Human exceptionalism strongly supports animal welfare–just as it opposes animal rights.
The UK has recently issued a report about how it intends to reduce the number of animals used in research–as it properly defends such experimentation as necessary for scientific advancement and the improvement of human lives–a perfectly consistent approach with HE values.
The report is long, but allow me to pull out a few items to illustrate important ways that animal welfare differs from animal rights in this field.
1. Welfare promotes human good: Animal research is absolutely necessary for scientific advancement and the amelioration of human disease:
The use of non-human primates in Parkinson’s Disease research has been invaluable in identifying the subthalamic nucleus as a surgical target for deep brain stimulation in human patients. This work was initially carried out at the University of Oxford and has since progressed through human trials to become an effective treatment for reversing the debilitating tremors experienced by Parkinson’s patients
2. Animal welfare does not treat animals as equals: Just as animals are not equal to us, so too, our duties to some animals are higher than to others. In other words, it requires a proper analysis of the uses of animals’ scientific usefulness, a determination of their differing capacities to suffer, etc:
As the research potential offered by genetically altered rodents and fish has increased, so the number used has risen significantly and this is reflected in total numbers between 1995 and the present. However, the trend for many other species – for example dogs, cats and non-human primates – has generally declined over the same period since much work previously done in these species can now be done on speciies of perceived lower sentience such as mice or fish.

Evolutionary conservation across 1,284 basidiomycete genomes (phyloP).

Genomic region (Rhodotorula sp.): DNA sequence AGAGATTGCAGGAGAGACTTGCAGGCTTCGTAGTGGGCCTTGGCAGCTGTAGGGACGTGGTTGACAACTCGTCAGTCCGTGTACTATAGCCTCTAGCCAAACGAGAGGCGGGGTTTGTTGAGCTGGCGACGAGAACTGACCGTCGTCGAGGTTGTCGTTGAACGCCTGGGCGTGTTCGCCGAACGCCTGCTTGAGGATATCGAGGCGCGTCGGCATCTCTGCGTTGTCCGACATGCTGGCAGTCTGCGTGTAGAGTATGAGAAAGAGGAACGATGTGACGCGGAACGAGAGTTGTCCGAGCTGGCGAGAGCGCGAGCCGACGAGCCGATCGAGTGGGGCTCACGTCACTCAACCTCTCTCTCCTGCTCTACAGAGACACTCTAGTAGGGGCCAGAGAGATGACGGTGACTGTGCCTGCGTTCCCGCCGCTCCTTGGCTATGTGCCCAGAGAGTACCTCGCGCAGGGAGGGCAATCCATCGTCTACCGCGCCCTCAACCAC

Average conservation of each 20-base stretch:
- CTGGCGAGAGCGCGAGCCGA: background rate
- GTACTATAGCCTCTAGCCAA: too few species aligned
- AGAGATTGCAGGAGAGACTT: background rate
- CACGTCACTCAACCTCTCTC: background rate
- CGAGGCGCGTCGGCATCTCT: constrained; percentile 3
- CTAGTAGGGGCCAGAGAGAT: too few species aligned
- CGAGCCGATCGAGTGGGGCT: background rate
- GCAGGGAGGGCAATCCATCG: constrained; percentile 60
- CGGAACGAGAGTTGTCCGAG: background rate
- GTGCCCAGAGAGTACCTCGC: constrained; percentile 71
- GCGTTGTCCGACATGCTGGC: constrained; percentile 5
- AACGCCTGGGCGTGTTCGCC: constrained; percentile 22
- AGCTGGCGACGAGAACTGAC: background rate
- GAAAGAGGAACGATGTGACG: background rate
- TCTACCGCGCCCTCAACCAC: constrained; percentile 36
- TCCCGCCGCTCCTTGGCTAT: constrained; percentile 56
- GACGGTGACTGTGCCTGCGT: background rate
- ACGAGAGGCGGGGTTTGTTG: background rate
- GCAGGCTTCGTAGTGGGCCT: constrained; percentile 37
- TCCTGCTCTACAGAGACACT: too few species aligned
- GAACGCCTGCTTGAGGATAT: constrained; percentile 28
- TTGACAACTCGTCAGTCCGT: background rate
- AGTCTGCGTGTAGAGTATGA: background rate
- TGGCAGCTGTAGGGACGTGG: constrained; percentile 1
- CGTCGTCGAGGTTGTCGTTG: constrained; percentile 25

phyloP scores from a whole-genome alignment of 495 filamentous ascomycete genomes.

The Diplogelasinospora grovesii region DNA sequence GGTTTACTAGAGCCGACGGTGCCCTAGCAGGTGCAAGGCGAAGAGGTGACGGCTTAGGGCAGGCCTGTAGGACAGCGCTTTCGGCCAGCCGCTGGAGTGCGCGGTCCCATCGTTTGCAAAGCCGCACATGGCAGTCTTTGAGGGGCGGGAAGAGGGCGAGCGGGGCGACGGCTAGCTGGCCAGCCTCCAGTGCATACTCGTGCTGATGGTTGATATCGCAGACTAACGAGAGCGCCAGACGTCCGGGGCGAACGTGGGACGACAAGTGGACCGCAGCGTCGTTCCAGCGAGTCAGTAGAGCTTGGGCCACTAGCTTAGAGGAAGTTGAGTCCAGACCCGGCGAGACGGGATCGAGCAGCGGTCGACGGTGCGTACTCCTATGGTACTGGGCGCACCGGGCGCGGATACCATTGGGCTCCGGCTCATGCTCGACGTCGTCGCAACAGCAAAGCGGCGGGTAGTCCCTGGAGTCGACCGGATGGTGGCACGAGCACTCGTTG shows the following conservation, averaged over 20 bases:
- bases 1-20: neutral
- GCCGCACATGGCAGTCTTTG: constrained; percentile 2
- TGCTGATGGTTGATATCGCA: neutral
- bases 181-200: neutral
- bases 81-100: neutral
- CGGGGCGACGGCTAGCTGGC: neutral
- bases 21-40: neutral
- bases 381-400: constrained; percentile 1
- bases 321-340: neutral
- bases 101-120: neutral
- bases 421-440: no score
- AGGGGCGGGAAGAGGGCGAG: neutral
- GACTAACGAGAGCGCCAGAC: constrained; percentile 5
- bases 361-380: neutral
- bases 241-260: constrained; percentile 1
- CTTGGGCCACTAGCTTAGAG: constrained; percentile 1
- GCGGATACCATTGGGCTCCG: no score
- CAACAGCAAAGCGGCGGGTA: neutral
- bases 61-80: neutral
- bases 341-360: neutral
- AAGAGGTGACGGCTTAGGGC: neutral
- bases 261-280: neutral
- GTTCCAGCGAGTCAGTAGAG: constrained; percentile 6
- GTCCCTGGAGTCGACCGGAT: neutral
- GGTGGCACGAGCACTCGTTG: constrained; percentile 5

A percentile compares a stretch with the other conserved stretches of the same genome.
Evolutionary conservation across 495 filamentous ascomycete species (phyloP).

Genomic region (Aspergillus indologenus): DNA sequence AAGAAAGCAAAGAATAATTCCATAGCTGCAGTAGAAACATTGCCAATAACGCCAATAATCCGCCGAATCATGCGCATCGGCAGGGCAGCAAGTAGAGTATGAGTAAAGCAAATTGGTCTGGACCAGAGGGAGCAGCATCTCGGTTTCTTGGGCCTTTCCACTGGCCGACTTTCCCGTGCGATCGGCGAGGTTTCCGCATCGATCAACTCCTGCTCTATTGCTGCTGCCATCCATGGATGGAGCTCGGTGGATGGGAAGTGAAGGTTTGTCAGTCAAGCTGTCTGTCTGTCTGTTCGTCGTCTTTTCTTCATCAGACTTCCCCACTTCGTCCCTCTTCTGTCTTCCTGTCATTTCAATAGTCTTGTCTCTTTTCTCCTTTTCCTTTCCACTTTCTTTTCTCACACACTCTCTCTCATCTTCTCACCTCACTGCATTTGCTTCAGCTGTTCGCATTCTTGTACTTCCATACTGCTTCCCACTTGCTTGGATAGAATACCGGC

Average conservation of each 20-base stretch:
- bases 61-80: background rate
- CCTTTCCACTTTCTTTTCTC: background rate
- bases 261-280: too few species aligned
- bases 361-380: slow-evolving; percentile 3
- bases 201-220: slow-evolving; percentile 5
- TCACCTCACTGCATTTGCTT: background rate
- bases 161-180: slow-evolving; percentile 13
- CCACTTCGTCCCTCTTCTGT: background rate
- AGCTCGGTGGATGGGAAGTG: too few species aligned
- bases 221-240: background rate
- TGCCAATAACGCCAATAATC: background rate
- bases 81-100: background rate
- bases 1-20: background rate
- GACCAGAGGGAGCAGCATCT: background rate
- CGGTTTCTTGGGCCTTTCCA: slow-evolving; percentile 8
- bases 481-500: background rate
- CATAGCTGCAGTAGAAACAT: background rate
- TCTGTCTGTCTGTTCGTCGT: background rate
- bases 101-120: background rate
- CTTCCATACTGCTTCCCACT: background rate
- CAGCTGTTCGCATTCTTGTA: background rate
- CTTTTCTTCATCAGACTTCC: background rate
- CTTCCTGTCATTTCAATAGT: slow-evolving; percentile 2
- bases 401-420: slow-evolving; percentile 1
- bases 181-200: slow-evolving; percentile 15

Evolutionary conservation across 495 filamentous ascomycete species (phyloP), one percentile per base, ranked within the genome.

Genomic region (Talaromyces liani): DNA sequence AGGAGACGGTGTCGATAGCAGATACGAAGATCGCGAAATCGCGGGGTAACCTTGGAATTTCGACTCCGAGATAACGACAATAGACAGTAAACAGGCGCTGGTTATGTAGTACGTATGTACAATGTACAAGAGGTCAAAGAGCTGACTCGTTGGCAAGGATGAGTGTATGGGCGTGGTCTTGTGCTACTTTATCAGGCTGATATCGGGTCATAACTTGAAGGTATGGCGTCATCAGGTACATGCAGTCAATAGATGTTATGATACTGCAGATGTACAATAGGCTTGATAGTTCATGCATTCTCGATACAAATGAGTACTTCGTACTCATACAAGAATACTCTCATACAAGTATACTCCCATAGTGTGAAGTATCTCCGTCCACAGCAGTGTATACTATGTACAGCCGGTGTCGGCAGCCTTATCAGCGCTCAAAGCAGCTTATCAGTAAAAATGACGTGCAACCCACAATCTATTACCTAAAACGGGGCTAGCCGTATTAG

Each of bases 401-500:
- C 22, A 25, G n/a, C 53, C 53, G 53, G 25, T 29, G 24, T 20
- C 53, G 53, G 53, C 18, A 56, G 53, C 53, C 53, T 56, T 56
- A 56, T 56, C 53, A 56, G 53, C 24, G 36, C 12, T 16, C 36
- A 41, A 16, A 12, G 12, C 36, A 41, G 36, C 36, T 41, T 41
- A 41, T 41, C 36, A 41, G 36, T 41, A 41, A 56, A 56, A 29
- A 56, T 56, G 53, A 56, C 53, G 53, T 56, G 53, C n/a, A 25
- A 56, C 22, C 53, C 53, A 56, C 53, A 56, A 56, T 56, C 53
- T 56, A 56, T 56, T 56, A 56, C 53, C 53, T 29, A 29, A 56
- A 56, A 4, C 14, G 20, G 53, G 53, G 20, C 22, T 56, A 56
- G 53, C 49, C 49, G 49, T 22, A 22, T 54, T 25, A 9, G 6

3. The UK continues to promote the “three Rs,” e.g., reduction, replacement, and refinement:
The NC3Rs champions animal welfare and high standards in animal research. It has funded research to improve the assessment and alleviation of pain in laboratory animals, and to ensure that rats and mice are killed as humanely as possible at the end of studies. The Centre reviews all applications submitted to the major bioscience funding bodies that involve the use of non-human primates, cats, dogs or horses, identifying opportunities to further implement the 3Rs. It also hosts an annual meeting for scientists, vets and animal care staff who use non-human primates to discuss welfare issues; recent meetings have included topics such as training animals to cooperate with procedures such as blood sampling in order to minimise any stress they might experience and the use of imaging technologies.
Do you see how superior and more nuanced the welfare approach is than the “rights” ideology? Under the latter, the mice are the same as the monkeys, are the same as people, e.g., no use of animals in research and a collapse of an entire scientific sector.
That would not only cause us great harm, but would impede research that helps us improve animal welfare and our understanding of the natural world.